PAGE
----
Today, November 14 …
Walter Raleigh’s voyage in search of “El Dorado” had gone badly wrong. He was carried ashore at Cayenne (French Guiana) on this day in 1617, ill with a fever. A crowd of curious locals brought food:
“… which they did in great plenty, … and great abundance of pinas, the princess of fruits that grow under the sun, … One of them gave me a beast called by the Spaniards armadillo …”
Few Europeans had tasted pineapple at this time, and even fewer had eaten armadillo, which Raleigh and his men did a few days later. He was no foodie. He did not record his impressions, but subsequent heroes say it is just like chicken, or pork, or rabbit, or duck (not armadillo?). He also made no comment about the spiciness or otherwise of the food, although the name “Cayenne” is now inextricably associated with the “pepper” of that name, which is not pepper, but simply chilli powder after all. Until it arrived in the Old World there was no chilli in Indian food (and no tomato in Italian food – but more on this tomorrow).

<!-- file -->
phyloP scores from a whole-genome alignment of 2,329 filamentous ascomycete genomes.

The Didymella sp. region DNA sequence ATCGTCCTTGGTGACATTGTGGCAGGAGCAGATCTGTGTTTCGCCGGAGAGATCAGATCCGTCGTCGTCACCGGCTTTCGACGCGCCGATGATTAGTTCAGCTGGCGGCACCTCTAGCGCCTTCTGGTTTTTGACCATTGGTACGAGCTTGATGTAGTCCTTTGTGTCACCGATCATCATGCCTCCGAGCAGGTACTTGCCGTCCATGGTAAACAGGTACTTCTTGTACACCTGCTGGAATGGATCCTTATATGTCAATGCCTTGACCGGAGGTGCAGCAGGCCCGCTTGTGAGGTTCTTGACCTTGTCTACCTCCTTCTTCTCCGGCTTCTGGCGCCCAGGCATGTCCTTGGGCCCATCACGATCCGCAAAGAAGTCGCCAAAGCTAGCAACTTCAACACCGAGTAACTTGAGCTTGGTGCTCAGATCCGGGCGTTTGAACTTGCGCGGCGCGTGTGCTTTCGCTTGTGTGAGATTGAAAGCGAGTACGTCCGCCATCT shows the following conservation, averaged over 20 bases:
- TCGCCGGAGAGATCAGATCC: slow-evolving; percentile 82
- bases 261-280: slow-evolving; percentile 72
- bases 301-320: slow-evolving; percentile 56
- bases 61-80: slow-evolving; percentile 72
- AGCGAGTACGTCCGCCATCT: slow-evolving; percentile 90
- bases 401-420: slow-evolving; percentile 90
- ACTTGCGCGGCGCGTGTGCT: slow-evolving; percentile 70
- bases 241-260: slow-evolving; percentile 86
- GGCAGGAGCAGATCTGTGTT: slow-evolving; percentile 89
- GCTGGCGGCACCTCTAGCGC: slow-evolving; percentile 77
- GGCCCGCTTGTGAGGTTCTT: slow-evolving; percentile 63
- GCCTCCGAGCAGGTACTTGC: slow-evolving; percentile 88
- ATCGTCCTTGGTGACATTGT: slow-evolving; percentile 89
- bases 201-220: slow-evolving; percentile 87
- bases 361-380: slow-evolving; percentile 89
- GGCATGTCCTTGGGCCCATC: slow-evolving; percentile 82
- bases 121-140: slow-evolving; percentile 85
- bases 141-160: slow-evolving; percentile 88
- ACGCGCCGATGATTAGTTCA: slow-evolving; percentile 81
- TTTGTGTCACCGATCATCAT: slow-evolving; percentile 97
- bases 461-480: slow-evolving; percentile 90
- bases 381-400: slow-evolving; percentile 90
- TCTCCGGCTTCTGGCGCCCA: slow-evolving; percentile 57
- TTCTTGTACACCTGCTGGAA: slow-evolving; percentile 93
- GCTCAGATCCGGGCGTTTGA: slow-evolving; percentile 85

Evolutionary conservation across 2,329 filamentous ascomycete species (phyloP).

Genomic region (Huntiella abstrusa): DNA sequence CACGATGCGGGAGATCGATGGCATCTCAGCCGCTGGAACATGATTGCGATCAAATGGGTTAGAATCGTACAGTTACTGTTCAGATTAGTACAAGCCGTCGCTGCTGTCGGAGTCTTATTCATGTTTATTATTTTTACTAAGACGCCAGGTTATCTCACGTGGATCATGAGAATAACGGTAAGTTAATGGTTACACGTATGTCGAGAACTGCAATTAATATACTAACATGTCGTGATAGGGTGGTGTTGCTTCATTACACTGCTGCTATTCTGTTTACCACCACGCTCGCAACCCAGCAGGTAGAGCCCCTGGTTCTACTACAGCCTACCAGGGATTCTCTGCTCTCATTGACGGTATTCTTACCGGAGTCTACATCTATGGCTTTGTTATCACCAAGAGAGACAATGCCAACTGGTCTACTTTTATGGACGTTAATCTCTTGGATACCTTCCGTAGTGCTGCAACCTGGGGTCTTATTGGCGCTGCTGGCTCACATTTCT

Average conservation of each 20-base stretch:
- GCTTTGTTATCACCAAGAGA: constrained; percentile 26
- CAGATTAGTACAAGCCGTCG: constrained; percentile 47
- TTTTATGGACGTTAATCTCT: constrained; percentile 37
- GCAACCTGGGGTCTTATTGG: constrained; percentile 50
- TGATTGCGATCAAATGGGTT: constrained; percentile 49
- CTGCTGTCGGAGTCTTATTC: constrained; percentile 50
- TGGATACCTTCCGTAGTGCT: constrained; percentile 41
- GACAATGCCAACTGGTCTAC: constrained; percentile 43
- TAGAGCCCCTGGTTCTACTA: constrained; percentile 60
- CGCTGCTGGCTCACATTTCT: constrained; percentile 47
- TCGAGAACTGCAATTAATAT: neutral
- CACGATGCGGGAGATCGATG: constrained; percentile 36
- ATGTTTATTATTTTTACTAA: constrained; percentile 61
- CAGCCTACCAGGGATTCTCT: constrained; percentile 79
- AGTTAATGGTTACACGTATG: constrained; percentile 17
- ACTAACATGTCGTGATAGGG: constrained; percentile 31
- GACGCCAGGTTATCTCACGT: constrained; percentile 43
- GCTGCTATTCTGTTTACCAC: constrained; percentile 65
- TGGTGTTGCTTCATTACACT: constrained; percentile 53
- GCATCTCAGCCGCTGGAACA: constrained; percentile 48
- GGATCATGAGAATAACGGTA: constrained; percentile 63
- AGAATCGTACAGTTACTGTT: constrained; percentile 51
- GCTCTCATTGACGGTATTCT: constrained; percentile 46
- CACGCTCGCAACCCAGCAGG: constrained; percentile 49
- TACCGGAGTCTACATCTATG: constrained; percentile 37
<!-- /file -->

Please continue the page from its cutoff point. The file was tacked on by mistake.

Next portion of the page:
“Curry” is not an Indian term, it is an Anglo-Indian concept received in exchange for the love of cricket. The first English recipe for curry occurs in 1747; by the end of that century recipes were common. Sarah Martin included one for curry powder in “The new experienced English-housekeeper…” (1795).
To make Curry Powder.
Take an ounce of the best turmerick beaten and sifted very fine, fourteen bay-leaves beaten and sifted, one large nutmeg, a quarter of an ounce of mace, as much chyan [cayenne] as will lay upon a shilling, mix these well together, put them in a dry wide mouth’d bottle, and keep them in a dry place.
… and to make “curry balls”:
“ … take the yolk of an egg boiled very hard, and a lump of fresh butter the same size, beat it in a small mortar, mix it up with curry powder to a paste, make it into balls the size of a nut, lay them on a saucer, and cover them with a piece of writing paper, set them into an oven, to be made hot, but not to burn them, so send them to the table; these are to be sent on a dish by themselves, for those who like to add them to their sauce.
Tomorrow … Back to the Future.